Background Prevalence of cardiovascular disease and the risk factors associated with it are increasing globally and in particular throughout the developing world. The south Asian region is especially at risk because of the increasing prevalence of the said risk factors. The study was undertaken to investigate the impact of social class and area of residence in distribution of cardiovascular risk factors mainly hypertension and diabetes mellitus in Pakistan.
Methods A cross-sectional study on 2495 subjects aged between 30 and 75 years was conducted in the Punjab province covering both the urban and rural areas. A detailed questionnaire was completed; anthropometric measurements and blood samples from the chosen subjects were taken after a written informed consent was obtained. Participants were categorised into urban and rural, and assigned a social class by occupation. A logistic regression model was used to explore the association between social class and the area of residence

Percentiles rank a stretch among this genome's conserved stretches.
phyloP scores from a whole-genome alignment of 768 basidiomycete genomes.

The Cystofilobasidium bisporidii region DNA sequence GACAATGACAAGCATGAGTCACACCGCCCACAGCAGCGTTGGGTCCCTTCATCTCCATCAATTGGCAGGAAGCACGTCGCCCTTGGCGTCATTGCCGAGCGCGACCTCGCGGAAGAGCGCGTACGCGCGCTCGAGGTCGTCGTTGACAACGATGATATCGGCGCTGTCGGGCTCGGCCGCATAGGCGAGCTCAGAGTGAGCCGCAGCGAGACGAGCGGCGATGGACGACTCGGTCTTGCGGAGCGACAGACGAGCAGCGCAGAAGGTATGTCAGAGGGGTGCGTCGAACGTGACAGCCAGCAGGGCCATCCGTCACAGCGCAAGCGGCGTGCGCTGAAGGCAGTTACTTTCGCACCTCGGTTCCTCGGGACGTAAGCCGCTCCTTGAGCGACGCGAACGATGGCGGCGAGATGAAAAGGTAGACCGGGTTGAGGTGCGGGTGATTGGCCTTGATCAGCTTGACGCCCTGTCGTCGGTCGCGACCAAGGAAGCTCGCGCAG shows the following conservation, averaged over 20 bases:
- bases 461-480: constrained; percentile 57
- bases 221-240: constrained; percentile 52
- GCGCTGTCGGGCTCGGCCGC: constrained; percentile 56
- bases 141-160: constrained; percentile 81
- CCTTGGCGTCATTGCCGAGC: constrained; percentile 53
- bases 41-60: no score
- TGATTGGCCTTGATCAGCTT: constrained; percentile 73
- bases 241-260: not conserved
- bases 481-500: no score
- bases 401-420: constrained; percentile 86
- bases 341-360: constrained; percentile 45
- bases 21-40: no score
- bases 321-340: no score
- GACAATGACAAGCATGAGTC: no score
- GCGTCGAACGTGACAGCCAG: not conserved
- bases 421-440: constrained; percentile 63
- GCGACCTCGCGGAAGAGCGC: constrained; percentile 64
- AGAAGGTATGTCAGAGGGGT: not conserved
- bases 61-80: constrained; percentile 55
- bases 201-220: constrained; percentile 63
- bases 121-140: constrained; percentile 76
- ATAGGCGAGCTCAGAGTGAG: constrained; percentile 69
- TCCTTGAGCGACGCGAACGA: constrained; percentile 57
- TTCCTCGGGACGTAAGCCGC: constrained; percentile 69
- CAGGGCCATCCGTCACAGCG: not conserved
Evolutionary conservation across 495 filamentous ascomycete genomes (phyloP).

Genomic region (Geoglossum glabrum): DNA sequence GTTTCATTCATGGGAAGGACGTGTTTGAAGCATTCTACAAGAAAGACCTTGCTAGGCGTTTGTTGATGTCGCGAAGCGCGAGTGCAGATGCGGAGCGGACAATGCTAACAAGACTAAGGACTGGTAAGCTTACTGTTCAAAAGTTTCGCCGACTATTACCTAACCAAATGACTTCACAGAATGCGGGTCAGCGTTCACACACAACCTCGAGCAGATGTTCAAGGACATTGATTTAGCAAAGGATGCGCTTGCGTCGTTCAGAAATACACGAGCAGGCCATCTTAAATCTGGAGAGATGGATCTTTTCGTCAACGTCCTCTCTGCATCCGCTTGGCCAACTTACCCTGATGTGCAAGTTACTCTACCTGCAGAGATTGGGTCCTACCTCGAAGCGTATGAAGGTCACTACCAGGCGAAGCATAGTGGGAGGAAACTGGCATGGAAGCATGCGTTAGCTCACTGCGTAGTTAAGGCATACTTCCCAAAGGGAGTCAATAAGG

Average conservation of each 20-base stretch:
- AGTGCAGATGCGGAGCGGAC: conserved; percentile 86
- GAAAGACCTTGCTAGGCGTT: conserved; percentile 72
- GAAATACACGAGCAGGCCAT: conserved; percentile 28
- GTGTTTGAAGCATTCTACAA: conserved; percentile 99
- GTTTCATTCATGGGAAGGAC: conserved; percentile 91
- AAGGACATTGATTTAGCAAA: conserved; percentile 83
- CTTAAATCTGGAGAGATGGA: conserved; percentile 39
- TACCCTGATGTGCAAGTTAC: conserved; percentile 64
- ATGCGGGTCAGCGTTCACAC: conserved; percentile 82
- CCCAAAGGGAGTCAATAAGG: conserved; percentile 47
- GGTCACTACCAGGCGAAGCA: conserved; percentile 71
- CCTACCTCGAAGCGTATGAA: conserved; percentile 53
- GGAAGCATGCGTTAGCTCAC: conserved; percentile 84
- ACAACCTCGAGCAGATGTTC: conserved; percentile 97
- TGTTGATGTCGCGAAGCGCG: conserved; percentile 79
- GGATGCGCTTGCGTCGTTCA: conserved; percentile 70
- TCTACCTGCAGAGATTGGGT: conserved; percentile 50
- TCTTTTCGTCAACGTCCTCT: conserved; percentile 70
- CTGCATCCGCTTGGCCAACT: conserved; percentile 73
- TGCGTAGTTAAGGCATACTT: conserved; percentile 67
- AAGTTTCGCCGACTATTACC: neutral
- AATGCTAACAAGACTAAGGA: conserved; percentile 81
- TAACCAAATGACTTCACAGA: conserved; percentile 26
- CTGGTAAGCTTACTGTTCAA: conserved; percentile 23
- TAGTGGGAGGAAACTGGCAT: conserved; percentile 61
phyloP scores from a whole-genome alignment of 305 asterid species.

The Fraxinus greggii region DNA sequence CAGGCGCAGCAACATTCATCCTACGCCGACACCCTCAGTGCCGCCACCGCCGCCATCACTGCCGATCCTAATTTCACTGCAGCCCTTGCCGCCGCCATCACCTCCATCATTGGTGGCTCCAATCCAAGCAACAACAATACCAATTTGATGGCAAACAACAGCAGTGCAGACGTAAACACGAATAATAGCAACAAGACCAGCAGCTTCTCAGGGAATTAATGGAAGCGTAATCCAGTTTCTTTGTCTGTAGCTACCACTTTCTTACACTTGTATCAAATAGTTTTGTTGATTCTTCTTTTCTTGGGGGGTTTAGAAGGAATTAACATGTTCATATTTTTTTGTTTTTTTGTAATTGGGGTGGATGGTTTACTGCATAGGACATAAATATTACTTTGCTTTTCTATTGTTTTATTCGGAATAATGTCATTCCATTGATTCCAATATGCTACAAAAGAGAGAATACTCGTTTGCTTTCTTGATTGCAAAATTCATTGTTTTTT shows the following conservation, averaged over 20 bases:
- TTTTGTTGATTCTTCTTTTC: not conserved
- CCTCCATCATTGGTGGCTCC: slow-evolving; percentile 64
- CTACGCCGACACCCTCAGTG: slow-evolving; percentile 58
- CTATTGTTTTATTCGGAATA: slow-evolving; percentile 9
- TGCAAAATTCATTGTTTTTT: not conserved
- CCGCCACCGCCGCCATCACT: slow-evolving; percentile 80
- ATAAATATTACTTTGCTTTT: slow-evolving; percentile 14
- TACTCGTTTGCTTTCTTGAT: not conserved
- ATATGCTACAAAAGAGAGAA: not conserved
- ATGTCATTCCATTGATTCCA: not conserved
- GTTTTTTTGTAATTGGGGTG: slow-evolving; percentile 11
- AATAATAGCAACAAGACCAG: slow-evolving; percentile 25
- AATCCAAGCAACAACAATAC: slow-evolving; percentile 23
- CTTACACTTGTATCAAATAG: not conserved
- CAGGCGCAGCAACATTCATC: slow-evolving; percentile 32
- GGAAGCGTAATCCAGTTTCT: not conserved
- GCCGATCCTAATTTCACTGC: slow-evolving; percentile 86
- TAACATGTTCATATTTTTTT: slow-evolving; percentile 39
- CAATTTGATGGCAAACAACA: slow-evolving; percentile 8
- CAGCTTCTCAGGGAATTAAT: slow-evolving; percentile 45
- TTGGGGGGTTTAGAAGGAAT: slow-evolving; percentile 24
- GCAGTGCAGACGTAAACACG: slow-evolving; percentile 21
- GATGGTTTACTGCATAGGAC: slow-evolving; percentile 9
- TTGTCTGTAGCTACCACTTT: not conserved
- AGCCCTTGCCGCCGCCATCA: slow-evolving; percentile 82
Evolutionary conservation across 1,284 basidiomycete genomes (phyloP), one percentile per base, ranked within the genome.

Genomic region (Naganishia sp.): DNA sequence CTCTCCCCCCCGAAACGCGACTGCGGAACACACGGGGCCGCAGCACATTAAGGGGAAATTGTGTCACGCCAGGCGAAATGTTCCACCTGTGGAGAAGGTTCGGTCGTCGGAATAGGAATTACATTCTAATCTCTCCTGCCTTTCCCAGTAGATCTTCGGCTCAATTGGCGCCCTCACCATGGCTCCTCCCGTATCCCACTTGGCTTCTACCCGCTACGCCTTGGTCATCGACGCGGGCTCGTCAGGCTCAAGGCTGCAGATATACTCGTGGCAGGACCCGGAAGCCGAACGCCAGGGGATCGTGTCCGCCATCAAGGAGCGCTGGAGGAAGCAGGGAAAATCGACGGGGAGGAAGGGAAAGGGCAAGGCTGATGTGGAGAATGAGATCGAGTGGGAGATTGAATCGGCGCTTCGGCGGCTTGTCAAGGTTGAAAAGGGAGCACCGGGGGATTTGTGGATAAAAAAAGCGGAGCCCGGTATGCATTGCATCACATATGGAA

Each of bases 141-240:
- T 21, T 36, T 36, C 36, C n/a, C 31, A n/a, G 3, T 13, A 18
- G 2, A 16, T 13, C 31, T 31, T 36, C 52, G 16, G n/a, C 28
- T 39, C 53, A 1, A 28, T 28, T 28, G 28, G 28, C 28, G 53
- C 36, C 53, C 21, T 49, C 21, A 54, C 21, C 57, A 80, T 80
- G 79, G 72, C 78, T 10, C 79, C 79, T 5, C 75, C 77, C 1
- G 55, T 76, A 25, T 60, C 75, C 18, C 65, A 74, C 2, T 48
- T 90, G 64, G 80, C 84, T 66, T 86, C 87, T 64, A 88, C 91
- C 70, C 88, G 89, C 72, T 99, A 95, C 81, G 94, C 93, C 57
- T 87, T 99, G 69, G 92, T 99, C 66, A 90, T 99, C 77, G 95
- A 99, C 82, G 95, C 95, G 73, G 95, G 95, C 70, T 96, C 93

Results Overall prevalence of hypertension and diabetes was 24.21% and 16.63% respectively. Out of the total number of participants, 56.79% (n=1417) were rural area residents while 43.21% (n=1078) were urban. Urban individuals appeared significantly more likely (p<0.001) to be hypertensive (OR=3.03, 95% CI 2.41 to 4.82) and more likely (p<0.001) to be diabetic (OR=1.77, 95% CI 1.37 to 2.29) than rural dwellers after multivariate adjustments for age, gender, BMI and social class.
Conclusions The study thus concludes that the area of residence is a more powerful determinant associated with cardiovascular risk factors as compared to social class in Pakistani population.
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